Much has been written this past week about Republican candidate Todd Akin and his troghalodyte-like opinions about rape. The speed with which former colleagues and supporters of Akin have ran away from him is a challenge to Einstein's theory that nothing moves faster than light. Still, many have missed the fact that there is much more at stake at this moment in history than who will hold Missouri's 2nd congressional district seat. There is a war going on for the soul of the Republican Party that will carry through to the 2012 Presidential election and afterward. Who wins that election will largely determine who wins the war.
Todd Akin, Steve King, Sarah Palin, Joe Walsh and others are figureheads of a powerful faction of the Republican Party that at a molecular level is not just anti-science, it is anti-fact. On significant issues large swaths of the republican grassroots have opinions that are closer to the Taliban in their thinking than ordinary Americans. For them evolution is on par with creationism; homosexuality can be cured; anthropogenic climate change is a hoax and vaccines are more dangerous than what they vaccinate against.
Ignorance in this group has come to be celebrated. The political party that freed the slaves, the political party that elected President Eisenhower, the political party that championed women 's suffrage and was the first to elect a woman to congress, is in danger of being overrun by cave people at the very time that America needs them the most. The Republican Party of old is at war with the Republican Party of New, and both cannot long co-exist.
The origins of this war can be traced, in part, to the 2004 election, when a beleaguered George W. bush and his advisor, Karl Rove, were fearful of losing the Presidency to John Kerry. In their desperation, they turned to a group they didn't fully understand. A group that elements of the traditional Republican Party did not take seriously on an intellectual level and would often ridicule in private. They turned to evangelical Christians.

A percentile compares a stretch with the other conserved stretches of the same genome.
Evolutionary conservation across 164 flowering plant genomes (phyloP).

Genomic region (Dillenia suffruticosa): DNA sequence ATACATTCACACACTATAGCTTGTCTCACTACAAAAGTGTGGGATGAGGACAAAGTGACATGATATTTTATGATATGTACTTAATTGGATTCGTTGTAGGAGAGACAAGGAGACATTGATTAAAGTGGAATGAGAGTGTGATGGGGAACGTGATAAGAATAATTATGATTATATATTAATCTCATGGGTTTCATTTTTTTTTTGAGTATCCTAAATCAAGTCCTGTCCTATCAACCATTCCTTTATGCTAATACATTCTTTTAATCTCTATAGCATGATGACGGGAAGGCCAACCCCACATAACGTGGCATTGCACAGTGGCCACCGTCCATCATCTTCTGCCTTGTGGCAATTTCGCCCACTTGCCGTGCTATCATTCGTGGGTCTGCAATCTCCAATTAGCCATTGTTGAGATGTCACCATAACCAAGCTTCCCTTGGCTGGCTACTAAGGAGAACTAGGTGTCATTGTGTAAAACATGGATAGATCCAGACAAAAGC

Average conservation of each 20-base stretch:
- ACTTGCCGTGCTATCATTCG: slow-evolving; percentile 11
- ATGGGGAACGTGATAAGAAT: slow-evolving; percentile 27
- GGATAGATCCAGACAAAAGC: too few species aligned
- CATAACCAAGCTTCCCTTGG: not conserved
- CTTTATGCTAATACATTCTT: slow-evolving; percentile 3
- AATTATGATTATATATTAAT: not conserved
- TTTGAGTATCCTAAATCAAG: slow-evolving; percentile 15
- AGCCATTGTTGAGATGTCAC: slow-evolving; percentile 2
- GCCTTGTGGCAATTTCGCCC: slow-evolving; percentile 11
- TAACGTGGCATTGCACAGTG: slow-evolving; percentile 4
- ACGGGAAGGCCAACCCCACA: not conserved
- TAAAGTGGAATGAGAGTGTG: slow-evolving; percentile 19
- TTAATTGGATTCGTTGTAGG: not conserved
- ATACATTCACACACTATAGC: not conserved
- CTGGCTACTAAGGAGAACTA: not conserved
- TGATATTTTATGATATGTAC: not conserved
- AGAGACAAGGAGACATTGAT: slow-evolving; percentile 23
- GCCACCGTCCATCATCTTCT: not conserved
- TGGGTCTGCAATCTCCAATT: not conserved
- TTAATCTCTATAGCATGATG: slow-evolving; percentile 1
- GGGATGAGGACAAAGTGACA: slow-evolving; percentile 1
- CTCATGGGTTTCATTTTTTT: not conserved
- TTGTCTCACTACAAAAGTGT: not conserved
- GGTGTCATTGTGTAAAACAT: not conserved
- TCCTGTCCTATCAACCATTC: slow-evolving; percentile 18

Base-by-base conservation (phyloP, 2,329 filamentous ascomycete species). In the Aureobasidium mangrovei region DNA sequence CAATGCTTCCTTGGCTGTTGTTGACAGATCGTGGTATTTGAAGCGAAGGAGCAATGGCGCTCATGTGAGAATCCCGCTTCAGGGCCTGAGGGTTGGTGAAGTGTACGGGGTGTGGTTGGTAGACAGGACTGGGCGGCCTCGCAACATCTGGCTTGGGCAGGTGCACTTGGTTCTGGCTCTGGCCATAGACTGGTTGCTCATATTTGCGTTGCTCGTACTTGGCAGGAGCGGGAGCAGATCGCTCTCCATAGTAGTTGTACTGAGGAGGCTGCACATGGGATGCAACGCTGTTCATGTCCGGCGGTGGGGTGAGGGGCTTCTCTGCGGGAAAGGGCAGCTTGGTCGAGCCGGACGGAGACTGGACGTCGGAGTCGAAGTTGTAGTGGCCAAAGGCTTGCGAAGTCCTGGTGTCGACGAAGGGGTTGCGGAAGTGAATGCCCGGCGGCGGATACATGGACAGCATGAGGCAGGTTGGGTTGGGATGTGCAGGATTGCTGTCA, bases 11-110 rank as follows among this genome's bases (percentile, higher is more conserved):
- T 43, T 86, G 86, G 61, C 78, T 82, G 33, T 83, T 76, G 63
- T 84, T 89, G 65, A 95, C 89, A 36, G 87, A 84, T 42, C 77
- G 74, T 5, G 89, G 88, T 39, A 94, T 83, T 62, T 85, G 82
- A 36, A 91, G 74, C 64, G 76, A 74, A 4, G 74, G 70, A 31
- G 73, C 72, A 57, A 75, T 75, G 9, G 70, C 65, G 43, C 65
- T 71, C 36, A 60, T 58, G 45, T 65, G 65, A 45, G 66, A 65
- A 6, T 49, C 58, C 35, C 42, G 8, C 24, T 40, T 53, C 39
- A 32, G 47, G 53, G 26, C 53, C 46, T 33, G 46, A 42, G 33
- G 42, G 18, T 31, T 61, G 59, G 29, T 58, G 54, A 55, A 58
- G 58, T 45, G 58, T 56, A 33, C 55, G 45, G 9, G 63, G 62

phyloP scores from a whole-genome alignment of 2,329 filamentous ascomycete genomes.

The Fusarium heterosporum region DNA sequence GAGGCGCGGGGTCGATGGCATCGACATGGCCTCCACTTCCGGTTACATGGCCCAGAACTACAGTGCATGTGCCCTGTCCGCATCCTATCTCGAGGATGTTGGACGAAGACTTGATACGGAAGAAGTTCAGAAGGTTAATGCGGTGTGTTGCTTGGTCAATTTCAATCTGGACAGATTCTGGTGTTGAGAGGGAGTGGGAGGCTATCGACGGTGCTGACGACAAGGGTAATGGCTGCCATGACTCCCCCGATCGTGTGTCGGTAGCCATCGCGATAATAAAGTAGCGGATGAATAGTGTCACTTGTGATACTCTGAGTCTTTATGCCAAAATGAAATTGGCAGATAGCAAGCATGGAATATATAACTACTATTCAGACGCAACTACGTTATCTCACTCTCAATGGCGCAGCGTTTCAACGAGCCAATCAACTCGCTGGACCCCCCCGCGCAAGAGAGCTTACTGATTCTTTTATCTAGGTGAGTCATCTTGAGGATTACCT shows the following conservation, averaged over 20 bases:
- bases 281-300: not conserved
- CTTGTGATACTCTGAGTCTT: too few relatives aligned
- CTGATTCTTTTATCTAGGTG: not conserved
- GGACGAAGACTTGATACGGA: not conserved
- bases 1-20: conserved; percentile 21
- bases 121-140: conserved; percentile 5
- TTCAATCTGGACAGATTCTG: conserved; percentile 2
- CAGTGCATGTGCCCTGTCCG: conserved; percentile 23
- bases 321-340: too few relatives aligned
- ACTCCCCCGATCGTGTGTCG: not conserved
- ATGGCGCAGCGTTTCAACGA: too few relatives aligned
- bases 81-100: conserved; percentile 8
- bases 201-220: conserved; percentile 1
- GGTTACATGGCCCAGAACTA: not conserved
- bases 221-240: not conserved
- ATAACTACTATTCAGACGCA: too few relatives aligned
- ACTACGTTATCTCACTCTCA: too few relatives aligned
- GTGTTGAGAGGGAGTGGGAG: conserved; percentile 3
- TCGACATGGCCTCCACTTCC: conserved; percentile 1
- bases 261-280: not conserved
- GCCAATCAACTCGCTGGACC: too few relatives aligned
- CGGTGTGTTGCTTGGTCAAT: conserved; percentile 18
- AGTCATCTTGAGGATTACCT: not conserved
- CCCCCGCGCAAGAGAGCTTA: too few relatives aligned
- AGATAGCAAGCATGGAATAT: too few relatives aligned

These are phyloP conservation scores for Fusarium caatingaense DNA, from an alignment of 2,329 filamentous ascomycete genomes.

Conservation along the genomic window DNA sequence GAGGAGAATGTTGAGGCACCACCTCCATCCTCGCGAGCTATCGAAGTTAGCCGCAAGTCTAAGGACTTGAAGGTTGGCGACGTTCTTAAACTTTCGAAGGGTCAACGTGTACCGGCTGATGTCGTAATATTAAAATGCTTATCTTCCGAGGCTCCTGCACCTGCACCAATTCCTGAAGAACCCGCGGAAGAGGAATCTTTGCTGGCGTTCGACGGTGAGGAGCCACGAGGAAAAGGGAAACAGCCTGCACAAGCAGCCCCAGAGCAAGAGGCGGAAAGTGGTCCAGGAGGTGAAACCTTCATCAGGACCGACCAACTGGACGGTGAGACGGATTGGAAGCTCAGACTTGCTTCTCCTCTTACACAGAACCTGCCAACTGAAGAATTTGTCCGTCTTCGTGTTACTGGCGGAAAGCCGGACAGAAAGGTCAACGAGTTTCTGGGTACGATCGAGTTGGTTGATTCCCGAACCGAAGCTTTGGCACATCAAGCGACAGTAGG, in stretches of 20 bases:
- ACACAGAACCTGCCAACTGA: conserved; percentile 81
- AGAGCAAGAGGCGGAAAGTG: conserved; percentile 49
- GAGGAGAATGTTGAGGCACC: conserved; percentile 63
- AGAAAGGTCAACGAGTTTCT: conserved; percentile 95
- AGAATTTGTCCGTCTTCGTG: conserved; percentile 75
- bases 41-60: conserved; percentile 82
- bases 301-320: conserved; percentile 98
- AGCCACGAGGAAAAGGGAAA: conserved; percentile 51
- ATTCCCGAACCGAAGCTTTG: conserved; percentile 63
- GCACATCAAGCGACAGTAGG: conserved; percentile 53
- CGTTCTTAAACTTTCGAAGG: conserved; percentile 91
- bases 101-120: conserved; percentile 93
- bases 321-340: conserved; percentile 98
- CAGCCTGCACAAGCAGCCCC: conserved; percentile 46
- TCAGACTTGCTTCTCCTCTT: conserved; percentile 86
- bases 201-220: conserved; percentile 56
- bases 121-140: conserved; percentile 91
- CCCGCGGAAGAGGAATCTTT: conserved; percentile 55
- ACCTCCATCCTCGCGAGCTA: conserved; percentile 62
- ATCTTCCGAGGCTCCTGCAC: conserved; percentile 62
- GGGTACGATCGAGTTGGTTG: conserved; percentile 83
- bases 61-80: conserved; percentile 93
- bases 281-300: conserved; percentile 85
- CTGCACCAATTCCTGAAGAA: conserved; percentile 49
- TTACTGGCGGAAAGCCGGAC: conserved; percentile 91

According to surveys of voters leaving the polls in the 2004 election, Bush won 79 percent of the 26.5 million evangelical votes. More poignant for understanding the origins of this war, he welcomed millions of hitherto politically apathetic evangelicals into the Republican grassroots. In states such as Ohio, hundreds of churches launched registration drives, thousands of churchgoers registered to vote, and millions of voter guides were distributed by Christian and anti-abortion groups.
At the time, the spectre of gay marriage was a boogieman that motivated evangelicals into becoming more involved in politics and President Bush, under the guidance of Rove, presented himself as "one of them," a "true believer," who would fight for their values. At the grassroots level, the Republican Party's evangelical or otherwise religious membership grew enormously. Jay Sekulow, chief counsel of the conservative American Center for Law and Justice, said he believes that thousands of clergy members gave sermons about the election.
How is it possible that people like Todd Akin win a nomination? How is it possible that Christine O'Donnell, who believes in witchcraft, ever taken seriously as a candidate for U.S. Senate? How is it that people like Donald Trump can surge to the top of early presidential polls in the Republican Party while spewing nonsense about President Obama being born in Kenya?
It is not just racism, it is a grassroots composed of people who consider belief without evidence, or faith, a virtue. The reason these carnival barkers have risen so far in the Republican Party at a time when America can least afford their ignorance is because much of the grassroots is composed of people to whom faith is a barometer of fact. Belief with insufficient evidence defines the contours of their lives and their proscriptions for public policy. Without this element of the grassroots already firmly embedded in the party, I think the Tea Party would have failed, the debt ceiling fiasco would never have occurred and American political culture would be more bi-partisan and less caustic.
Bush and Rove thought they understood the people they were welcoming into their party; but they failed to appreciate the long term consequences. They also failed to understand that some people aren't looking for anything logical when they make dangerous decisions. Some people, as Alfred Pennyworth would say, just want to watch the world burn. In the case of evangelicals, many do, quite literally.
The Republican Party, with its emphasis on personal responsibility and the role of strong families in building a successful state, have a tremendous amount to contribute to the American political discussion. If Mitt Romney and Paul Ryan win in November the religious fringe of the Republican Party will solidify its place in substructure of Republican politics. The Republican Party needs to lose, and loose badly, so it can remove from its tent the intolerant and credulous whose presence has begun to rot the bowels of a once great institution.